O Eternal Word, Thou camest from Heaven on Earth to become man and to die for man, that Thou mightest be loved by man; how is it, then, that among men there are so few who love thee? Ah, infinite Beauty, amiable Infinity, worthy of infinite love, behold me; I am one of those ungrateful creatures whom Thou hast loved so much, but have not yet known how to love Thee; nay even, instead of loving Thee, I have greatly offended Thee. But Thou becamest man and didst die to pardon sinners who detest their sins, and wish to love Thee. Lord, behold me; see, I am a sinner, it is true; but I repent of the crimes I have committed against Thee, and I desire to love Thee; pity me. And thou, O holy Virgin, who by thy humility becamest worthy to be the Mother of God, and as such art also our Mother, the Refuge, the Advocate of sinners, do thou pray for me, recommend me to this Son, Who loves thee so much, and refuses nothing that thou askest Him. Tell Him to pardon me; tell Him to give me His holy love; tell Him to save me; that with thee I may one day love Him face-to-face in Paradise.  Amen.

pilgrimlog:

Sermon of St. Alphonsus Liguori on the Solemnity of the Annunciation (with my emphasis)

Behold, whilst this humble little Virgin was in her poor cottage, sighing and entreating the Lord…that He would send the world its Redeemer, the Archangel Gabriel came…and saluted her, “Hail, full of grace, the Lord is with thee: blessed art thou among women” - Luke 1:28.

 …

What answer does the humble Mary give to a salutation so full of praises? She does not reply; but, astonished at them, is confounded and troubled, “Who having heard, was troubled at his saying, and thought with herself what manner of salutation this should be” - Luke 1:29. Why was she troubled? was it that she feared an illusion? No, for she was sure that it was a celestial spirit who spoke to her. Her modesty was perhaps troubled at the sight of an angel, under a human form, as some have thought? No, the text is clear, “She was troubled at his saying”, to which Eusebius Emissenus adds, “not at his appearance, but at what he said”. This trouble, then, proceeded entirely from her humility, and was caused by the great praises, which were so far from her own humble estimate of herself. Hence, the more she heard herself praised, the more deeply did she enter into the depth of her own nothingness. Saint Bernardine of Sienna writes, that “had the angel said, O Mary, thou art the greatest sinner in the world, her astonishment would not have been so great; the sound of such high praises filled her with fear”.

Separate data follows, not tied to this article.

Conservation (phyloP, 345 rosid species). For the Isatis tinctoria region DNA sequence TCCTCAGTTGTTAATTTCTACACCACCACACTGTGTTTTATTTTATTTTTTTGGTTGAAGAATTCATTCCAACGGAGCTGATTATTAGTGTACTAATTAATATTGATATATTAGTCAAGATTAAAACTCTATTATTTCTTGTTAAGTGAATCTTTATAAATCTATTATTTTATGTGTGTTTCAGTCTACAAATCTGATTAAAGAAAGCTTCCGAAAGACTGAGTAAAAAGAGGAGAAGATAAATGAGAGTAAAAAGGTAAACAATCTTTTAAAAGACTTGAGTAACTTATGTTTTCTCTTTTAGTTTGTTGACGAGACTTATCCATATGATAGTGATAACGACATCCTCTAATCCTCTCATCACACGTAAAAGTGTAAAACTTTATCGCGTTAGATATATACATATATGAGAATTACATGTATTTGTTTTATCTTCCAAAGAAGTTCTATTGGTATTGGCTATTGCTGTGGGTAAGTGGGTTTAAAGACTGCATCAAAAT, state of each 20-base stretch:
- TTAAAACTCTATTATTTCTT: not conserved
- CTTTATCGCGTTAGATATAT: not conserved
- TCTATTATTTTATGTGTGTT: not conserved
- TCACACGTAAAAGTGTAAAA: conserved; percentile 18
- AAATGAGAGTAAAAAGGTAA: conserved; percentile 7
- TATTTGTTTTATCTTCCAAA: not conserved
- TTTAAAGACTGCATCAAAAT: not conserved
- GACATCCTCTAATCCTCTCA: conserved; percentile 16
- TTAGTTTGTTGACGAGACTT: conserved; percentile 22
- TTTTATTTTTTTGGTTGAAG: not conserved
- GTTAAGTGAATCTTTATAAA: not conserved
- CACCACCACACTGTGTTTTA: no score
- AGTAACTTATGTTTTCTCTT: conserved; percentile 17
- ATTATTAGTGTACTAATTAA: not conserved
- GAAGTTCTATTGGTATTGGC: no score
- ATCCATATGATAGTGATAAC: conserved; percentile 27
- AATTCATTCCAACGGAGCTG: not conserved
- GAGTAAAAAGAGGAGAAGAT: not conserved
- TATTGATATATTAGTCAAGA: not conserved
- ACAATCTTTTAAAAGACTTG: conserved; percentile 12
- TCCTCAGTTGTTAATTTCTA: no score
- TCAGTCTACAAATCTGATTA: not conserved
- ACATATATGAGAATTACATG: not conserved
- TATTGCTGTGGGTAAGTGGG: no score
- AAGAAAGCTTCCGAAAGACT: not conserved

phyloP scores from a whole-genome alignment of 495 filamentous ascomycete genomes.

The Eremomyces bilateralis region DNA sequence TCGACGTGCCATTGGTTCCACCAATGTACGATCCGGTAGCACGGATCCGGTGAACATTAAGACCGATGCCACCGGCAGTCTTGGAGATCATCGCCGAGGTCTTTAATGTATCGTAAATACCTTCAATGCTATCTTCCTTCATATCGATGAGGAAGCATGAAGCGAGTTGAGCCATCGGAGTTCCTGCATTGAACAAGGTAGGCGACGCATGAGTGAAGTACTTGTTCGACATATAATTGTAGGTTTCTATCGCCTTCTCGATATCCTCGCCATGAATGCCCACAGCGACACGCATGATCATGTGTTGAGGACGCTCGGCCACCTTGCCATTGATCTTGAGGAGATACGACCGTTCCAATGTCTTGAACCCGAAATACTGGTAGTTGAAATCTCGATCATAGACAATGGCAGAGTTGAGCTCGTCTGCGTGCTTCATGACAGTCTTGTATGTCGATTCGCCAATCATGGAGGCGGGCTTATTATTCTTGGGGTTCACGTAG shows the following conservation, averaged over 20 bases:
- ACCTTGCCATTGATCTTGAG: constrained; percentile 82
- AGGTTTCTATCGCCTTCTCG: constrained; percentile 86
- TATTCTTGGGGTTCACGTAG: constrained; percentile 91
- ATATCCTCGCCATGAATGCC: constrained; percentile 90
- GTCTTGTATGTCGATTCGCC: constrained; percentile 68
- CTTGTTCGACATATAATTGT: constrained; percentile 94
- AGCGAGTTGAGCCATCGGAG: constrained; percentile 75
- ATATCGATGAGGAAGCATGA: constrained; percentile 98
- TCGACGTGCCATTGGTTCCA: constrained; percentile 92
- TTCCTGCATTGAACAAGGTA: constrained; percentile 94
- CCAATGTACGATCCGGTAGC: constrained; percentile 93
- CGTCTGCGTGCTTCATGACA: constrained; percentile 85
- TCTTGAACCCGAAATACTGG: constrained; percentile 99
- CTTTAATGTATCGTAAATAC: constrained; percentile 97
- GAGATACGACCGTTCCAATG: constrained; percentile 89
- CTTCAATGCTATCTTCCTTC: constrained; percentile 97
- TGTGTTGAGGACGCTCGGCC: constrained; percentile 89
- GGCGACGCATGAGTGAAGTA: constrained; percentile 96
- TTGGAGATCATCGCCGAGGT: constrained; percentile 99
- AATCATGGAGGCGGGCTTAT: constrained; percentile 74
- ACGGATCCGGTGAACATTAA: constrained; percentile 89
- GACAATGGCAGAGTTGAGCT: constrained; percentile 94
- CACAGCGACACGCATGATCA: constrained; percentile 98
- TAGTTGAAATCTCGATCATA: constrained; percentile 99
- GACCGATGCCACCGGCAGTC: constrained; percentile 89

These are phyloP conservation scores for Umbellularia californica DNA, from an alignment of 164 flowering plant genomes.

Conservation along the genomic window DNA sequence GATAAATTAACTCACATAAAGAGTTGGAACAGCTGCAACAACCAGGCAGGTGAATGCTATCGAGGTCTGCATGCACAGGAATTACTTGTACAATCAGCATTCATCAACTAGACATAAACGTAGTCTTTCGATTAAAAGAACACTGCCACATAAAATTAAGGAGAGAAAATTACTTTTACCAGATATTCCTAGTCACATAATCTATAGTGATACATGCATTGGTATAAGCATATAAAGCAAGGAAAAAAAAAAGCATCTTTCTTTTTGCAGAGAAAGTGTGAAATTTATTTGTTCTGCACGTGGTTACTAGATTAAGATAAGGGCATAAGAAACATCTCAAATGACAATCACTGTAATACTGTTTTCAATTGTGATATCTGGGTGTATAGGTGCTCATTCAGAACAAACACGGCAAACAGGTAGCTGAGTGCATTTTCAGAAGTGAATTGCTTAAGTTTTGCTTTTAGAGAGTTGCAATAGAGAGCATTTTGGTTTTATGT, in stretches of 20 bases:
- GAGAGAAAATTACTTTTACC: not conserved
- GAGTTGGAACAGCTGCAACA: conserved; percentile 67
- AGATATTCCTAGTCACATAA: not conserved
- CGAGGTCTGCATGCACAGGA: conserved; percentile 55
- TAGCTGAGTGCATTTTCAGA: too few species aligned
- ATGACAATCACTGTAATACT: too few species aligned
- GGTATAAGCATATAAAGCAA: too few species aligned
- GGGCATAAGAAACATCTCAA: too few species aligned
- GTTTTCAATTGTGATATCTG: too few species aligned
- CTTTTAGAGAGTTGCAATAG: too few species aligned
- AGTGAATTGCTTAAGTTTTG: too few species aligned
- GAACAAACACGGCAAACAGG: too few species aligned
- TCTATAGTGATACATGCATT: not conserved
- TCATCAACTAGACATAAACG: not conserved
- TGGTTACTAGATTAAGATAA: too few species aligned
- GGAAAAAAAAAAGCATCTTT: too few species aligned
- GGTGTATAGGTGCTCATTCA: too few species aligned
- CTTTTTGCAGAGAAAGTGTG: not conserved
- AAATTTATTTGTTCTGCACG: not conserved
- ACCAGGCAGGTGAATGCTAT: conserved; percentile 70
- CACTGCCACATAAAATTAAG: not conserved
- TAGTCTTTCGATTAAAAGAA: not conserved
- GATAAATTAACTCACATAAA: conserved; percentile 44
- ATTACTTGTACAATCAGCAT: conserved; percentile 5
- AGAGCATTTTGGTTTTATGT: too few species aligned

In the mean time the angel waits to know whether she is willing to be the Mother of God. Saint Bernard addresses her, saying, “The angel awaits thy reply, and we also, O Lady, on whom the sentence of condemnation weighs so heavily, await the word of mercy”. “Behold, O holy Virgin, the price of our salvation, which will be the blood of that Son now to be formed in thy womb. This price is offered to thee to pay for our sins, and deliver us from death; we shall be instantly delivered if thou consentest”. “Thy Lord Himself desires thy consent; for by it He has determined to save the world. He desires it with an ardor equal to the love with which He has loved thy beauty”. “Answer, O sacred Virgin”, says Saint Augustine, “why delayest thou the salvation of the world, which depends on thy consent?”

But see, Mary already replies to the angel, “Behold the handmaid of the Lord; be it done to me according to thy word” - Luke 1:38. O admirable answer, which rejoiced Heaven, and brought an immense treasure of good things to the world. Answer which drew the only-begotten Son from the bosom of His Eternal Father into this world to become man; for these words had hardly fallen from the lips of Mary before “the Word was made flesh”; the Son of God became also the Son of Mary. “O powerful fiat!”, exclaims Saint Thomas of Villanova; “O efficacious fiat! O fiat to be venerated above every other fiat!”, for with that fiat, Heaven came on Earth, and the Earth was raised to Heaven.